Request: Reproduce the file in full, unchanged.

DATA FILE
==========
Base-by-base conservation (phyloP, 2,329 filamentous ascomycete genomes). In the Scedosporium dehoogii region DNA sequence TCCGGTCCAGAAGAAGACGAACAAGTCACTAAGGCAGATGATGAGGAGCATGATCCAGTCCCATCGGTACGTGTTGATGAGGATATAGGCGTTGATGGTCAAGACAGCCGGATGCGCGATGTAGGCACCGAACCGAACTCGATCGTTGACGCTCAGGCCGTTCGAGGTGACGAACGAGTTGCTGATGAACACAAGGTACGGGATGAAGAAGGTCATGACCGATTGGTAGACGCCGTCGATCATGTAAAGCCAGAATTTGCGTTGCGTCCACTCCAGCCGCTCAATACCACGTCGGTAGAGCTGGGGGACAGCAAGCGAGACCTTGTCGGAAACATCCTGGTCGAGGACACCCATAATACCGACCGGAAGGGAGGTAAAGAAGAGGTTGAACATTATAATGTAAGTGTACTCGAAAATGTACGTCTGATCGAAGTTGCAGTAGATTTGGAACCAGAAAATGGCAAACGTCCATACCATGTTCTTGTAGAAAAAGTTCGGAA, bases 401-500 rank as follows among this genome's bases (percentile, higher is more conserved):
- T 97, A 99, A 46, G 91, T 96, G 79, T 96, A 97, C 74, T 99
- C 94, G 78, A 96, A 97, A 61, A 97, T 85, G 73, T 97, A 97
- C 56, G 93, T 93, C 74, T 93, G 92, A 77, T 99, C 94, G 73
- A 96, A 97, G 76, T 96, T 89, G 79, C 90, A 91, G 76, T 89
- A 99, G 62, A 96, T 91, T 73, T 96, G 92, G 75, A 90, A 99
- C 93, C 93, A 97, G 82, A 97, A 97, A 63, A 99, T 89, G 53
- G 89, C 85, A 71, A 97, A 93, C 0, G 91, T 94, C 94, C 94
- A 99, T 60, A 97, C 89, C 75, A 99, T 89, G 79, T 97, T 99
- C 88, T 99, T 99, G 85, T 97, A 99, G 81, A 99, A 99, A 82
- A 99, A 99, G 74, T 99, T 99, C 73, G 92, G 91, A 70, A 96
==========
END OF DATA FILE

Base-by-base conservation (phyloP, 2,329 filamentous ascomycete genomes). In the Scedosporium dehoogii region DNA sequence TCCGGTCCAGAAGAAGACGAACAAGTCACTAAGGCAGATGATGAGGAGCATGATCCAGTCCCATCGGTACGTGTTGATGAGGATATAGGCGTTGATGGTCAAGACAGCCGGATGCGCGATGTAGGCACCGAACCGAACTCGATCGTTGACGCTCAGGCCGTTCGAGGTGACGAACGAGTTGCTGATGAACACAAGGTACGGGATGAAGAAGGTCATGACCGATTGGTAGACGCCGTCGATCATGTAAAGCCAGAATTTGCGTTGCGTCCACTCCAGCCGCTCAATACCACGTCGGTAGAGCTGGGGGACAGCAAGCGAGACCTTGTCGGAAACATCCTGGTCGAGGACACCCATAATACCGACCGGAAGGGAGGTAAAGAAGAGGTTGAACATTATAATGTAAGTGTACTCGAAAATGTACGTCTGATCGAAGTTGCAGTAGATTTGGAACCAGAAAATGGCAAACGTCCATACCATGTTCTTGTAGAAAAAGTTCGGAA, bases 401-500 rank as follows among this genome's bases (percentile, higher is more conserved):
- T 97, A 99, A 46, G 91, T 96, G 79, T 96, A 97, C 74, T 99
- C 94, G 78, A 96, A 97, A 61, A 97, T 85, G 73, T 97, A 97
- C 56, G 93, T 93, C 74, T 93, G 92, A 77, T 99, C 94, G 73
- A 96, A 97, G 76, T 96, T 89, G 79, C 90, A 91, G 76, T 89
- A 99, G 62, A 96, T 91, T 73, T 96, G 92, G 75, A 90, A 99
- C 93, C 93, A 97, G 82, A 97, A 97, A 63, A 99, T 89, G 53
- G 89, C 85, A 71, A 97, A 93, C 0, G 91, T 94, C 94, C 94
- A 99, T 60, A 97, C 89, C 75, A 99, T 89, G 79, T 97, T 99
- C 88, T 99, T 99, G 85, T 97, A 99, G 81, A 99, A 99, A 82
- A 99, A 99, G 74, T 99, T 99, C 73, G 92, G 91, A 70, A 96